Bill Murray has arguably played many of the greatest characters in cinematic history, but there's no better Murray character than himself. A movie could be made about all the weird, wild, and wonderful Bill Murray stories from behind the scenes of Groundhog Day, Meatballs, Rushmore, Caddyshack, and virtually every other one of his pictures.
From pushing a producer into a lake to meditating with a young co-star, these Murray stories might leave you with more questions than answers, but a great character never stops developing.
‘Kingpin’ - Murray As Big Ern Legitimately Bowled Three Strikes In A Row At The EndPhoto: Metro-Goldwyn-Mayer
The film's directors (the famous Farrelly brothers) thought they'd have to roll tape for a while to capture Big Ern's climactic "turkey" (three strikes in a row). Murray bowled exactly three strikes in a row, shocking the directors - and the audience.
The Farrellys worried that the thousand extras in the crowd would lose interest. Due to Murray's clutch performance, they erupted with genuine rapture.
‘Groundhog Day’ - Longtime Collaborators Murray And Director Harold Ramis Feuded And Didn’t Speak For 21 Years AfterPhoto: Columbia Pictures
Murray and Ramis met as members of Chicago's Second City improv troupe. They took their combined hilarity to the big screen, beginning with Meatballs, culminating with Ghostbusters, and ending with 1993's Groundhog Day as a result of Murray's behavior on set.
Harold Ramis's daughter stated:
Bill was going through a difficult time in his personal life, and he and my dad were not seeing eye to eye on the tone of the film. They had a few arguments on set, including one in which my dad uncharacteristically lost his temper, grabbed Bill by the collar, and shoved him up against a wall. Eventually, Bill just completely shut my dad out…for the next twenty‑plus years.
Writer Danny Rubin described the relationship between Ramis and Murray behind the scenes as "brotherly":
They were like two brothers who weren’t getting along. And they were pretty far apart on what the movie was about—Bill wanted it to be more philosophical, and Harold kept reminding him it was a comedy.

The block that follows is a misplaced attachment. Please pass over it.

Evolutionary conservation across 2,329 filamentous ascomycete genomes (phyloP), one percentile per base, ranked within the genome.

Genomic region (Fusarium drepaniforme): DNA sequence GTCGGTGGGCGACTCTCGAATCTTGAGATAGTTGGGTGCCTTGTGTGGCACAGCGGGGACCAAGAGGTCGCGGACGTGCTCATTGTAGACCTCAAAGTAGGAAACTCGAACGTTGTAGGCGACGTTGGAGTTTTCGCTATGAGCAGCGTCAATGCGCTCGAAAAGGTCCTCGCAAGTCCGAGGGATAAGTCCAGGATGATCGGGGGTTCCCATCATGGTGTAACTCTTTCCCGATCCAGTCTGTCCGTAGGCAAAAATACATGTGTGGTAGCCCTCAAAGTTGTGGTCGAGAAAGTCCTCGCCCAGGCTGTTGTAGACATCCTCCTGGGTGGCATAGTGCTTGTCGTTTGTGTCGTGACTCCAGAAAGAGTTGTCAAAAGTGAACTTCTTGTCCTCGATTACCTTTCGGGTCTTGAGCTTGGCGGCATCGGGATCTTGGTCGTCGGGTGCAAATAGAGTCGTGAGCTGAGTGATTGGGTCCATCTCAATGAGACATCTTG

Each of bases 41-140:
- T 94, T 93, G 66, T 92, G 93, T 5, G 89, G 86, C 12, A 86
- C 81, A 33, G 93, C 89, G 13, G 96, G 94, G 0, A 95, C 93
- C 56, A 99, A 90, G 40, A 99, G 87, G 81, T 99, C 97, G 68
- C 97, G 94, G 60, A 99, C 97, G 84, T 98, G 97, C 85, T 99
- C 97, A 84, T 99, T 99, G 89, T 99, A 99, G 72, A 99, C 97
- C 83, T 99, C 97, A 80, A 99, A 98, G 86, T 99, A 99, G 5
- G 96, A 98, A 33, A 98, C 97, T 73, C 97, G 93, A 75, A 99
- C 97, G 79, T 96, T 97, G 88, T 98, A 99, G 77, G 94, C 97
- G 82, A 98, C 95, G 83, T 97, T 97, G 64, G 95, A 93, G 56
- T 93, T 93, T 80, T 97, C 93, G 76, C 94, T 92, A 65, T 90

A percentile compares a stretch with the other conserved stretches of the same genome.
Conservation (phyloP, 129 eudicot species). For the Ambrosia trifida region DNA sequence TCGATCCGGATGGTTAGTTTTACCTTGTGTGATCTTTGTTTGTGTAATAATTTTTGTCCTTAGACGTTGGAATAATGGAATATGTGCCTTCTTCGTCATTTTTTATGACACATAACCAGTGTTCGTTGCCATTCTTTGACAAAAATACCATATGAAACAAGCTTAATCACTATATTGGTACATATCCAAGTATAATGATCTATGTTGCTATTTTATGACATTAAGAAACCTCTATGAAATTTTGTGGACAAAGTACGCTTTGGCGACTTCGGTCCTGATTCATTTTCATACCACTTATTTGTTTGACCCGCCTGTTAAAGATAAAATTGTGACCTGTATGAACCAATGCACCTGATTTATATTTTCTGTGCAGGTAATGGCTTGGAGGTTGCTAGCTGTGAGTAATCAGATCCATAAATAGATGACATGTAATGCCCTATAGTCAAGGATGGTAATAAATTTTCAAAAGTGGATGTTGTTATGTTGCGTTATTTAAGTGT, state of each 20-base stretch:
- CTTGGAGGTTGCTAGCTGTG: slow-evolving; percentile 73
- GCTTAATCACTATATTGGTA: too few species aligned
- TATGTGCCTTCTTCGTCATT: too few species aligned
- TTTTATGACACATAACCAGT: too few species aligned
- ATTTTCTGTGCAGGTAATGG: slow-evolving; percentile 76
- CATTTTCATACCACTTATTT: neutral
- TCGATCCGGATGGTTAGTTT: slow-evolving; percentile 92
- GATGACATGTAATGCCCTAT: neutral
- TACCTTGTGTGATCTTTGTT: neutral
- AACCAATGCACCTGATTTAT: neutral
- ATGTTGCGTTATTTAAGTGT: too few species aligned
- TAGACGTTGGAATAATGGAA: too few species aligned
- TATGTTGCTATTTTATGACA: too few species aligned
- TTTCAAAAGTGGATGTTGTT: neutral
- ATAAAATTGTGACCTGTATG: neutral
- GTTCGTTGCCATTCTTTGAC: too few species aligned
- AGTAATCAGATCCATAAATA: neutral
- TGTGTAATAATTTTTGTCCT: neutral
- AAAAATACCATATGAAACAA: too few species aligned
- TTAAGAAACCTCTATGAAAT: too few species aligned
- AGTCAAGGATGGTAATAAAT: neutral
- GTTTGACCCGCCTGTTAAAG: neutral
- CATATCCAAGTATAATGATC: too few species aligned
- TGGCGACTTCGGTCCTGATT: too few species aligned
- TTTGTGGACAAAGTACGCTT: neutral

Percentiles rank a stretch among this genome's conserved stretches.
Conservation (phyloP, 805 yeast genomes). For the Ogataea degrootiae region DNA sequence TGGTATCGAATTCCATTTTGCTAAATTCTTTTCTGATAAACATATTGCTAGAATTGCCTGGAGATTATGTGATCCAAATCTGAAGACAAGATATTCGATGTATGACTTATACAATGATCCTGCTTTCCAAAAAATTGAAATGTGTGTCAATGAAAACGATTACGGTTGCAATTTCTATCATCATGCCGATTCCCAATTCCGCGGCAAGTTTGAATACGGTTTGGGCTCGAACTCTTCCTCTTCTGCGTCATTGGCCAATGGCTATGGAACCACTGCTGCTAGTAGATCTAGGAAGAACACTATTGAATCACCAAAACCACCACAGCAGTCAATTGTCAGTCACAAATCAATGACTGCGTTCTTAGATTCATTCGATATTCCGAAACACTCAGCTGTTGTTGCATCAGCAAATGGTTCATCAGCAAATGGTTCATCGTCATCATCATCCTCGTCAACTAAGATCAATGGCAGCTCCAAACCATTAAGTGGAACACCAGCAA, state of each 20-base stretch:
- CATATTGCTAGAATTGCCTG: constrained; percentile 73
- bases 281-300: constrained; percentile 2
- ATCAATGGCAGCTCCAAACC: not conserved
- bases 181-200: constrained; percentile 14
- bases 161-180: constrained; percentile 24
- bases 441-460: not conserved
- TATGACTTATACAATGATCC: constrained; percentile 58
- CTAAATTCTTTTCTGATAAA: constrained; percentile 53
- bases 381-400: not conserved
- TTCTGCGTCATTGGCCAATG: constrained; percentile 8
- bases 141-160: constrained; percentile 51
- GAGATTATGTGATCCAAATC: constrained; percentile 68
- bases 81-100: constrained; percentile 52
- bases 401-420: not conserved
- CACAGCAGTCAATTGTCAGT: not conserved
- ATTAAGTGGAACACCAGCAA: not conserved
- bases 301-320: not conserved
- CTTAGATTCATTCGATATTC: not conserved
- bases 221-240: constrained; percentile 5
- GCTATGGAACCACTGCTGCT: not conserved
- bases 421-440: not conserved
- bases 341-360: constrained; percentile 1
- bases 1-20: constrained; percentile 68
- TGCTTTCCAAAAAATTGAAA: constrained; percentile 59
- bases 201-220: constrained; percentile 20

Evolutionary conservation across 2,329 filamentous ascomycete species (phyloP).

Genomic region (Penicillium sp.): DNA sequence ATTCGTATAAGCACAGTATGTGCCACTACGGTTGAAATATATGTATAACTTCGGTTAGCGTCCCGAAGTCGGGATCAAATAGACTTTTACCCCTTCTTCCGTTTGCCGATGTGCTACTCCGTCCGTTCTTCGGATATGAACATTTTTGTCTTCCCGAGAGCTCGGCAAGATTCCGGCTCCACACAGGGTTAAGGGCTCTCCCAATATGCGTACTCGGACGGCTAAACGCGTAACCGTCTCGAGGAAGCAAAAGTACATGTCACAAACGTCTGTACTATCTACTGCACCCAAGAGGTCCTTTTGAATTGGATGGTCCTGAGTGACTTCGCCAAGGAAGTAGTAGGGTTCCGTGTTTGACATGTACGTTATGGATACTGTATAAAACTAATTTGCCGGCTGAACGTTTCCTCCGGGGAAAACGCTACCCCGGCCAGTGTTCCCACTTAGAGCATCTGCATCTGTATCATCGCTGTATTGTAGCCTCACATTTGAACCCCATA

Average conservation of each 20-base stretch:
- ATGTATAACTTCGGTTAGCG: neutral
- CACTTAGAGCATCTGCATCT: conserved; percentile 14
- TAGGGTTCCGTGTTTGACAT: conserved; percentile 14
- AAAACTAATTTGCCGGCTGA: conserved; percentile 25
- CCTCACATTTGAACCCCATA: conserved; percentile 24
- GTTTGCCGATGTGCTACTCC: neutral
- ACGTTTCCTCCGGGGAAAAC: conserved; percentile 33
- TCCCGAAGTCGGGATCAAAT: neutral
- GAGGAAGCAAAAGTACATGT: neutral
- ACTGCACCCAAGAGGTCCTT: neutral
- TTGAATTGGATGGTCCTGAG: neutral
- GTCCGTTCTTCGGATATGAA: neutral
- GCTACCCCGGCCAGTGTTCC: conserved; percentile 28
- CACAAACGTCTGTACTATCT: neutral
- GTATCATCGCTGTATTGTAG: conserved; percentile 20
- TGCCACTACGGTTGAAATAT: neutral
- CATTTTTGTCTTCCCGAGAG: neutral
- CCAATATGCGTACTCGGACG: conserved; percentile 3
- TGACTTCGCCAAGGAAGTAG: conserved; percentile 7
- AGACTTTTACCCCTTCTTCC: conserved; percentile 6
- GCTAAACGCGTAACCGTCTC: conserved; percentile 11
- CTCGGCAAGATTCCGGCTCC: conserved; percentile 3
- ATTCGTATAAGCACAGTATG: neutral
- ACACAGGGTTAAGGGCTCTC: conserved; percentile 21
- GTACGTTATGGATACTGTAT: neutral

Ramis himself stated:
At times, Bill was just really irrationally mean and unavailable; he was constantly late on set. What I’d want to say to him is just what we tell our children: ‘You don’t have to throw tantrums to get what you want. Just say what you want.’
The two did not speak until 21 years later when Ramis was terminally ill and Murray visited him with a box of donuts and a police escort.
‘Ghostbusters’ - Murray’s Character Was Expanded At The Expense Of Ernie Hudson’sPhoto: Columbia Pictures
Winston Zeddemore, Ernie Hudson's character, was supposed to be one of the founding members of the squad. He was a demolitions expert with a rich backstory that included Air Force work. Hudson was excited about the role and even took half the salary that he could have commanded. Then Bill Murray came aboard, which caused the studio to reduce Hudson's part to benefit the comedy star.
Winston Zeddemore became a late addition Ghostbuster who, ironically, only took the job for a steady paycheck.
‘Rushmore’ - Murray Liked The Script So Much, He Was Willing To Earn Only $9,000, Then Paid $25,000 For A Helicopter Scene The Studio Wouldn’t FundPhoto: Buena Vista Pictures
Today, Rushmore is considered one of the finest films of all time. But in 1997, it was so undervalued that the studio wouldn't pay for a helicopter with which to film a montage scene.
Enter Bill Murray, who was so enamored with the script that he took $9,000 for a leading role and personally paid $25,000 for the helicopter. Director Wes Anderson didn't end up needing the money, but he still has the check, uncashed.